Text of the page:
The Yankees didn’t really know what they were getting when they signed a 17-year old Luis Severino as an international free agent out of the Dominican Republic in December 2011. The right-handed pitcher was a waifish 6’0″, 175lbs at the time, but tantalized scouts with a 91-92 MPH fastball that touched 95 on occasion.
Severino has grown physically since then, now standing at a strapping 6’2″, 215lbs with an impressive physical frame. The increased muscle mass added significant velocity to his fastball, which now averages 97 MPH and tops out in the low-100s. But Severino’s emotional and intellectual growth has been even more impressive, successfully completing the difficult transformation from ‘thrower’ to pitcher over the last two seasons.
Now, four months into the 2017 season and at a sprightly 23 years old, Severino is one of baseball’s best starting pitchers. As we’ll discover, Severino’s dominance stems from a robust skillset that excels in every category that matters in run prevention, including swing and miss ability, command, groundball tendency and batted ball authority. He is, in effect, the perfect pitcher.
The maturation process
Severino cruised through the Yankees’ minor league system with ease, posting a sub-3.00 ERA at every level of competition along the way. His plus-plus fastball velocity allowed Severino to dominate minor league hitters with little consideration for pitch mix or deception. Severino’s MLB debut in 2015, at a mere 21 years of age, went equally as smoothly, with a 2.89 ERA and 5-3 record across 11 starts.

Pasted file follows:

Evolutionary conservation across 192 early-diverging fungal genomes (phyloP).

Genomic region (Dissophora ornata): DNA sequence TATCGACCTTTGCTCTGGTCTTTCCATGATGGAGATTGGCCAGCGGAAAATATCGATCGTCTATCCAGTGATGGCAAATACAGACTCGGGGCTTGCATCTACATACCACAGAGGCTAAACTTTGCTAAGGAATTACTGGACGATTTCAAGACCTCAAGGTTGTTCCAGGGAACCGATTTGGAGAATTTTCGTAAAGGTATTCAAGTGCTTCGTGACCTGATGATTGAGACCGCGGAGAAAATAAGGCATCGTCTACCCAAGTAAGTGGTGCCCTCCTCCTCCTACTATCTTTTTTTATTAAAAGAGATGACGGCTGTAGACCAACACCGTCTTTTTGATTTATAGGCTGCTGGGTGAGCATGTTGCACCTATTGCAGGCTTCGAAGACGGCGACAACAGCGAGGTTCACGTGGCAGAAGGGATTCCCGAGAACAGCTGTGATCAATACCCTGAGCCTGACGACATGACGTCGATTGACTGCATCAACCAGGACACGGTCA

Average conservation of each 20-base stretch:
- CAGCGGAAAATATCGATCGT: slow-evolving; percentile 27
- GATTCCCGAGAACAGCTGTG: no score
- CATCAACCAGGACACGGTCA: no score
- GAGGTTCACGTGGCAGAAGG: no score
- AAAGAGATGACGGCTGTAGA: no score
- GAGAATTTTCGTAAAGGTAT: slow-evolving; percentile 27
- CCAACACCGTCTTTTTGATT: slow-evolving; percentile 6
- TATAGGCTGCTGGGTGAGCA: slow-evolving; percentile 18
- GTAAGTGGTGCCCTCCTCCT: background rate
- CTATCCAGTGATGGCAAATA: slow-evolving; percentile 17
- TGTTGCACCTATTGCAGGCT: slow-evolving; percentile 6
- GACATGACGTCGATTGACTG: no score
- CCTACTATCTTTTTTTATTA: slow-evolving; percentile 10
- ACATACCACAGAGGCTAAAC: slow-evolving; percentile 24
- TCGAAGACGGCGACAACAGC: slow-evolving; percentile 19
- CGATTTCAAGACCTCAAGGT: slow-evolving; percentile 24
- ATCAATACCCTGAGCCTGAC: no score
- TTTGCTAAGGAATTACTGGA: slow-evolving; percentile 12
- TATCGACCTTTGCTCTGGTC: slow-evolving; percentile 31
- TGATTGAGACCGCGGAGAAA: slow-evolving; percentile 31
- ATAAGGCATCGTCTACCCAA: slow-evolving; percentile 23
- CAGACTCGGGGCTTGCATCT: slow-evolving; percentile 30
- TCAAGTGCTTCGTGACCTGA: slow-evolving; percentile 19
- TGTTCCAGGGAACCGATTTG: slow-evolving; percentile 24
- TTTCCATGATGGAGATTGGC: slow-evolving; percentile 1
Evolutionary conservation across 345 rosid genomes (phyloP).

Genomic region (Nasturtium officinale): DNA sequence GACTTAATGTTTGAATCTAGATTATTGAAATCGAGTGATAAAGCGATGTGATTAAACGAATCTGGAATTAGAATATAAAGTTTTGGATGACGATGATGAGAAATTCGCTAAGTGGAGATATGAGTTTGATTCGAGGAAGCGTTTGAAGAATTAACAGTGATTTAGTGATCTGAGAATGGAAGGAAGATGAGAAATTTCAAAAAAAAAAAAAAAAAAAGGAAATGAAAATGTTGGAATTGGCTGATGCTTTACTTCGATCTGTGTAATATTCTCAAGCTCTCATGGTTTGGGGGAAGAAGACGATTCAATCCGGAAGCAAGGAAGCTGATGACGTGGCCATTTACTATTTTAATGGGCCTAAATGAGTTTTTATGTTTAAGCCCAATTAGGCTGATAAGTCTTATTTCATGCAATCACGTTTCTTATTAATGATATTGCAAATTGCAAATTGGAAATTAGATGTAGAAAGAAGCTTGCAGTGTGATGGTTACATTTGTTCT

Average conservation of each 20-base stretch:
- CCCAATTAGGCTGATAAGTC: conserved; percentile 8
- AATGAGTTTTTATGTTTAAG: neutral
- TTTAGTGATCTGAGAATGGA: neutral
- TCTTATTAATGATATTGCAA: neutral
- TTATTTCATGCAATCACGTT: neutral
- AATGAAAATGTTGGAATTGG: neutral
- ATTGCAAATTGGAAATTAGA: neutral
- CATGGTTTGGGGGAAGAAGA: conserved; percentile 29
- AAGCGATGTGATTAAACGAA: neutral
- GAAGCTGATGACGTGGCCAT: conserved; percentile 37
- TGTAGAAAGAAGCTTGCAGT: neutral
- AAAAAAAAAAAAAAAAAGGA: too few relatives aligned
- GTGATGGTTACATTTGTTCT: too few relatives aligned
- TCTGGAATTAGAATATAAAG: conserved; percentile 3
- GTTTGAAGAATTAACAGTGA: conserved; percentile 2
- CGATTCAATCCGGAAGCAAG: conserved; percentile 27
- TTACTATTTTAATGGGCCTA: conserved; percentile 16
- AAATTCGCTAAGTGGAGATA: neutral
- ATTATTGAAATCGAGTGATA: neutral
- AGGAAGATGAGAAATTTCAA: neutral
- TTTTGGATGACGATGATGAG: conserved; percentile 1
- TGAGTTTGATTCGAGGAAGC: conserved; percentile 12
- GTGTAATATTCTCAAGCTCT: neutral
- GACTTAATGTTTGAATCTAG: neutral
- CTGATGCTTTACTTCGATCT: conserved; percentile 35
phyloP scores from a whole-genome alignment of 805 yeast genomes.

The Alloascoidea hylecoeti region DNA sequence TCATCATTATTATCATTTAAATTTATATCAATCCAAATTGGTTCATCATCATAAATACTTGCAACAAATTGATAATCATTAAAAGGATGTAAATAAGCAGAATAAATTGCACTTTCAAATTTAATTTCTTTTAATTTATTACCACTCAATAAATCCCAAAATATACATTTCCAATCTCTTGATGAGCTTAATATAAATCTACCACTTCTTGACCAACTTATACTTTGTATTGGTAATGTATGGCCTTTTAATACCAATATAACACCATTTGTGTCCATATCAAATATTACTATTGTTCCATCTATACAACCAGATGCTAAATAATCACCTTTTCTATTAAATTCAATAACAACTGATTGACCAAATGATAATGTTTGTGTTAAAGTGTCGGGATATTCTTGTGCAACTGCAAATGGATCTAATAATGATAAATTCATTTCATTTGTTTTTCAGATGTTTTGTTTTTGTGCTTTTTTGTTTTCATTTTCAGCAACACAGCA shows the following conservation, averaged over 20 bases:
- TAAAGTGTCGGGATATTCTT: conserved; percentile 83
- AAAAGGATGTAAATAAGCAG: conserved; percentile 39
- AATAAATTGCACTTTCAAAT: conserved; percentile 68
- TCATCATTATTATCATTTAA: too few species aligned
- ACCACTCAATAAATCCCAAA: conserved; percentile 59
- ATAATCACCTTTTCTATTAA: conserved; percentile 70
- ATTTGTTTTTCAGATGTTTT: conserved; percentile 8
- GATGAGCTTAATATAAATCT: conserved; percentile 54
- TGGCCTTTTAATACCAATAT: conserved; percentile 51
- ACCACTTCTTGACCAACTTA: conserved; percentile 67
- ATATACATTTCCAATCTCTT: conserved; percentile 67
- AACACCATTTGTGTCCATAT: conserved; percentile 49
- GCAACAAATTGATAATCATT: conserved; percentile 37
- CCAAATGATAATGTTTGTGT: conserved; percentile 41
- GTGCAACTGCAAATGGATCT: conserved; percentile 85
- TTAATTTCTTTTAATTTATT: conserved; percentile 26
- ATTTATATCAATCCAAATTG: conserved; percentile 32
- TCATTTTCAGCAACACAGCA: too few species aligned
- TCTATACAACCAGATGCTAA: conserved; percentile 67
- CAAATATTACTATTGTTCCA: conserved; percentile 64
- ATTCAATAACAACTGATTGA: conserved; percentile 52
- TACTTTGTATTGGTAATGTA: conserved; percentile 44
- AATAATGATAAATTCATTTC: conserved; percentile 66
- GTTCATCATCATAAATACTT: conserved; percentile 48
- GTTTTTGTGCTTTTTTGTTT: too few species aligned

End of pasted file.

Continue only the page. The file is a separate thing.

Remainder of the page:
It wasn’t until 2016 that Severino experienced the first real adversity of his professional career. Severino made the Yankees’ starting rotation out of spring training, but struggled to the tune of a 7.46 ERA over his first seven starts. He was subsequently demoted to AAA, where he pitched very well over 11 starts. Severino earned a promotion back up to the majors in late July, but struggled mightily soon after, giving up five earned runs in Boston on August 9th and seven against Tampa on August 14th. After another quick trip down to the minors, Severino was promoted again and finished the season pitching reasonably well out of the Yankee bullpen.
In search of guidance, Severino reached out to fellow countryman and Hall-of-Fame pitcher Pedro Martinez over the offseason. The two worked out together in Santo Domingo, Dominican Republic, with Martinez dispensing tips on how Severino should adjust his mechanics and refine his rhythm on the mound. While it’s difficult to know just how much Pedro’s advice meant in Severino’s turn around this season, the results are difficult to discredit.
One of the best pitchers in baseball